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Posts Tagged ‘FitBit’

How Many Calories Do You Need?

Recently, I visited FOX 4 Good Day with Cooper Clinic Registered Dietitian Nutritionist Meridan Zerner, MS, RDN, CSSD, LD, to ‘weigh in’ (pun-intended) on recent allegations of fitness bands and fitness technology making us fat.

If you don’t have a fitness band, the likelihood that you know someone who does is pretty high. Now there are even Tory Burch bracelets designed to make the Fitbit® Flex more fashionable to wear. The technology’s purpose is to help you achieve your health and fitness goals, but if you’re only receiving the data provided (i.e. calories burned and steps walked) you may misinterpret your results. Click here to watch Meridan’s explanation on Good Day. Her recommendation is to use the fitness technology as a tool and to educate yourself by meeting with a registered dietitian to learn your Resting Metabolic Rate for a baseline measurement.

After the news segment, I met with Colleen Loveland, MS, RD, LD, CDE, to try out the Resting Metabolic Rate test myself. Check out the video below!

For optimal relaxation, Colleen said she typically turns down the lights and plays soothing music. Since we wanted to capture it on video for our followers, we made a few adjustments. To learn more about the Resting Metabolic Rate at Cooper Clinic, visit our website or call 972.560.2655.

Fitness Band or Pedometer? What’s on Your List?

December 13, 2013 1 comment

Nike+ FuelBand, Fitbit® Flex, Jawbone™ UP—these are just a few examples of what the exercise world knows as “fitness bands”.

A fitness band is a tracking device or tool that provides information to the user on total physical activity. The device tracks steps taken, calories burned, miles and some even track sleep (depends on the brand).

These tools help us track exactly how much exercise we’re getting and how much energy we are expending. Fitness bands can help “alleviate the disconnect between feeling like you worked out really hard and the reality that you actually didn’t work that hard,” says Cooper Fitness Center Dallas Sports Dietitian Meridan Zerner.

Consider the fitness band like a scale. There’s no way of knowing exactly how much you weigh or how much weight you’ve lost if you never step on a scale. Sure, fitness equipment in the gym will help you measure distance, calories, steps, etc., but the moment you step off the treadmill or elliptical, the tracking stops.

A fitness band goes wherever you go, tracking every step, every calorie, every mile. We asked Zerner to explain further.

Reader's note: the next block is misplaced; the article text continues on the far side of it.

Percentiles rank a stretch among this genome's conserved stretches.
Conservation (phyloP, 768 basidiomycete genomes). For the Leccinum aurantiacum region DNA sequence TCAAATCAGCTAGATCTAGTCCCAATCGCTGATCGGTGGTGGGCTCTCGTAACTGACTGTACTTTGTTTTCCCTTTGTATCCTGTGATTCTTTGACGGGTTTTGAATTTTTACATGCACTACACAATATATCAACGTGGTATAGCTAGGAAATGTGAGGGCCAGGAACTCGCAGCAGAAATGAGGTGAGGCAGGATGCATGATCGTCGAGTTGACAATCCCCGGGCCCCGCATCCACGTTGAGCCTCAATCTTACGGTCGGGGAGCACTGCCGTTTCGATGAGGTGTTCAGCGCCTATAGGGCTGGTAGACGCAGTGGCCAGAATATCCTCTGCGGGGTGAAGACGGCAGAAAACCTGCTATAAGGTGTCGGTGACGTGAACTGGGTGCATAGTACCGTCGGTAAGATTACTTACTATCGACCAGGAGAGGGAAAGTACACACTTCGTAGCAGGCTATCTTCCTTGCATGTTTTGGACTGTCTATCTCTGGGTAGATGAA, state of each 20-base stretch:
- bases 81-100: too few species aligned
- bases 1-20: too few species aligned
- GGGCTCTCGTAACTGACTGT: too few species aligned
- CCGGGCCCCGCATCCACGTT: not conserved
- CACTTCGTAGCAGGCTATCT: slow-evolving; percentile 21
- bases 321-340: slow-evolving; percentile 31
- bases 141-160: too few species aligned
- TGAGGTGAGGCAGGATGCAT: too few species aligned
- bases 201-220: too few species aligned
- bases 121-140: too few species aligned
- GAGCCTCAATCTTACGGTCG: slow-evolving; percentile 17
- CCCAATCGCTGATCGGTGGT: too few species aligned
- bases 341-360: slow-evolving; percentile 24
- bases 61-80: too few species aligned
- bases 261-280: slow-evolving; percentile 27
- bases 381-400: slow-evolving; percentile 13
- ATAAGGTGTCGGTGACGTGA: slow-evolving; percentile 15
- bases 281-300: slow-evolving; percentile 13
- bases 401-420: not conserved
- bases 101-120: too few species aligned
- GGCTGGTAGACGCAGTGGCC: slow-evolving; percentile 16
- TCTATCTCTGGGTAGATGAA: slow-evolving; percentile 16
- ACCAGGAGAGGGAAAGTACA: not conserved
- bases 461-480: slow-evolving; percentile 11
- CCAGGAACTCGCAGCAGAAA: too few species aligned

What’s the difference between a fitness band and a pedometer?

A fitness band adds the next level of technology. With the band, you’ll have a profile you can look at every day to track your progress over days, weeks, months and years. Depending on the brand, you may even be able to compare yourself to other people online or in a fitness challenge. With a fitness band, you get a more detailed readout than you would with a pedometer. A pedometer will only tell you how many steps you took, whereas a fitness band will tell you steps, calories burned and may even tell you how much more physical activity you need to do to reach your goal.

What are the benefits of using a fitness band?

Most people struggle with a certain amount of disconnect when it comes to a true measure of their intensity, total effort or amount of mileage accrued. Tools like this help provide a reality check of how much physical activity we’ve done, how much more we need to do and how much it will take to reach our goal or get to the next level. The reality is, sometimes we aren’t working as hard as we think we are working. A fitness band will help keep that reality in check.

Studies on these types of fitness tools have found that people are more successful when they get immediate feedback. They get a sense of how their workout today fits into the big picture and their long-term goals. Fitness bands provide the ability to look at short-term and long-term goals together. Perhaps your long-term goal is to run a six-minute mile. To achieve that end goal, you must first achieve milestones along the way—perhaps starting with an eight-minute mile, chipping away at that time until you reach your goal.

Cooper Fitness Center, Dallas has equipment that measures similar data to a fitness band. Members are given a chip they can insert into any piece of cardio equipment at Cooper Fitness Center. That chip logs into Preva®, software designed to give “a personalized fitness experience that not only entertains, but motivates you to achieve and exceed your fitness goals.”

Which fitness band is best?

Zerner prefers the Fitbit, as it is “more discreet than the Nike Fuelband,” she says. Ultimately, the brand of fitness band you choose depends on your personal preference, what information you want to get from the tool and your budget.

If a fitness band isn’t in your budget, start with a baseline pedometer. Even this will give you “a more accurate mental snapshot of what you are really doing and how far you are really walking to enable you to meet their fitness goals,” says Zerner. “Using the tools in the toolbox—no matter how expensive or inexpensive—can help you reach your goal.”

Tis the holiday season! We’ve also shared Kitchen Gift Gadgets, stayed tuned for more blog posts for gifts that keep on giving.